It was a hot summer day in Long Beach, California. I got onto a bus with no air conditioning, and we drove from the port entrance to the vessel. As I look up and see shipping containers hanging in the air as they’re loaded and unloaded onto ships, I realize how large these ships really are. It’s my second ship visit, but I know this is still new for the crew to welcome us on-board for 3D printing research purposes. I climb the stairs and the ramp and as I wait to sign in, I see the crew swiftly moving through the ship. I quickly realized that the US Coast Guard was on board inspecting the vessel and the crew. The chief officer brought me into the office and asked if I could sit there until he found someone less busy. I sat down next to a member of the coast guard, smiled to be polite, and took out my 3D printed samples in preparation for a quick chat with any of the crew. I was clearly not the most important person visiting.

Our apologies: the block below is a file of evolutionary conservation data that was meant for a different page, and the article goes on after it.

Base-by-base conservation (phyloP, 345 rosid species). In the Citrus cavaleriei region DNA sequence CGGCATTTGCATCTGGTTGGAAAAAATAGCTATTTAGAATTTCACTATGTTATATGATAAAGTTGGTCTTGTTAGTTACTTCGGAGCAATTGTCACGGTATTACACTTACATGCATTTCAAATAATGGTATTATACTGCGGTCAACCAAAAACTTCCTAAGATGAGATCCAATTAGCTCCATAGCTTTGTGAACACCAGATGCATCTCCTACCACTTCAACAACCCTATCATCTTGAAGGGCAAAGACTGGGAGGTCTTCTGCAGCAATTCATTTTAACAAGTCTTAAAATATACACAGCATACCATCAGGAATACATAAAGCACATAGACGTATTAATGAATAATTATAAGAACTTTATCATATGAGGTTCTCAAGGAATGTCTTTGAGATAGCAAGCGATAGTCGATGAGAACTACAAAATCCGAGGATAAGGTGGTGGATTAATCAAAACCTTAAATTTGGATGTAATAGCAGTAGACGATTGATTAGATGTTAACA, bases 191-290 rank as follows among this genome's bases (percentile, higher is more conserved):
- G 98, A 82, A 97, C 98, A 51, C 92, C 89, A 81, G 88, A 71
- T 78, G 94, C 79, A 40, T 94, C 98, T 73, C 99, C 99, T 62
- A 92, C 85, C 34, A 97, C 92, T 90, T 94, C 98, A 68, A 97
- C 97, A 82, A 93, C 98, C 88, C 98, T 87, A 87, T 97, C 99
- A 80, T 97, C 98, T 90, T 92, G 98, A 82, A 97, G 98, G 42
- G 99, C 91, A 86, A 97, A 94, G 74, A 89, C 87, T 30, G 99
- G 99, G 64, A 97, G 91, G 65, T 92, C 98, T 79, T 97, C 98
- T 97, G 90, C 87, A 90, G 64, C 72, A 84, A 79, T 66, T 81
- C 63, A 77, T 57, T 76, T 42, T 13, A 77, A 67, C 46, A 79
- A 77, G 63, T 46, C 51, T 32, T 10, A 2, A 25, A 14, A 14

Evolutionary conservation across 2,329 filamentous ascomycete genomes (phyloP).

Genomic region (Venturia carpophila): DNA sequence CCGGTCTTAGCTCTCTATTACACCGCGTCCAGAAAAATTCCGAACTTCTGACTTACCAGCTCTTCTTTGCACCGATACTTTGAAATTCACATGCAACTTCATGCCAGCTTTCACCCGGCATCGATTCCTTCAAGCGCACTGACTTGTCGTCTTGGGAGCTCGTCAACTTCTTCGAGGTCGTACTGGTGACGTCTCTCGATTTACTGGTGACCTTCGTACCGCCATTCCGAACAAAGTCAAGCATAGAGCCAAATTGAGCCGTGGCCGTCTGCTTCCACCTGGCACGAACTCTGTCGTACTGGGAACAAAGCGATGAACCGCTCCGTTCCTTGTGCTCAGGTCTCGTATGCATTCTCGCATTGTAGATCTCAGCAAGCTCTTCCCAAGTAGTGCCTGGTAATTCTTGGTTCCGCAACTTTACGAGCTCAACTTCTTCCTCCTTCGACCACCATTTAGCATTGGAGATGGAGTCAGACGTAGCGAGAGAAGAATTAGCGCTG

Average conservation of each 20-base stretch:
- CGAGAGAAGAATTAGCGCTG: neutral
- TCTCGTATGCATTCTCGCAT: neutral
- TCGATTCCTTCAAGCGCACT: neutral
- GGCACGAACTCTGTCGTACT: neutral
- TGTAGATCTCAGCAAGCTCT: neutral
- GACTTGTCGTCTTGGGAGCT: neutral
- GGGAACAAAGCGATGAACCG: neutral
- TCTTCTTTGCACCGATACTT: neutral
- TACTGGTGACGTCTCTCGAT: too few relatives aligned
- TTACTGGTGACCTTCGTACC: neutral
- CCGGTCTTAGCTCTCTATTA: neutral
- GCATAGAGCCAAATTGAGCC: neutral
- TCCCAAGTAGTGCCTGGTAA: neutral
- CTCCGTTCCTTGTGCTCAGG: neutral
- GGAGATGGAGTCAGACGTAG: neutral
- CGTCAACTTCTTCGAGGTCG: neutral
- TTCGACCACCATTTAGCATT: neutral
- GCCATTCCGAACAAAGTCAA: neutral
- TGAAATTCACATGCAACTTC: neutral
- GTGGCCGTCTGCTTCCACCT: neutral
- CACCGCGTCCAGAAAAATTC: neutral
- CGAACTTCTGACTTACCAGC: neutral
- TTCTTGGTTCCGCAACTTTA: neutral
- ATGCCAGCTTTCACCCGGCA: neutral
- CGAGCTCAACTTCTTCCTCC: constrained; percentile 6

I observed as the crew demonstrated safety drills with sweat running down their faces. Finally, the inspection was over, and the crew could breathe again. The coast guard finished their paperwork and left the ship. The chief engineer came over to meet me and asked if I was hungry or thirsty. We walked to the kitchen where I was served cold water and ice cream, two of my favorite things! While we ate our ice cream, I explained Ivaldi Group and why I was on the ship that day. It took a while, but once the chief engineer was able to hold parts in his hand and see the various materials and textures, he started to open up and seemed interested in what we were doing and in 3D printing.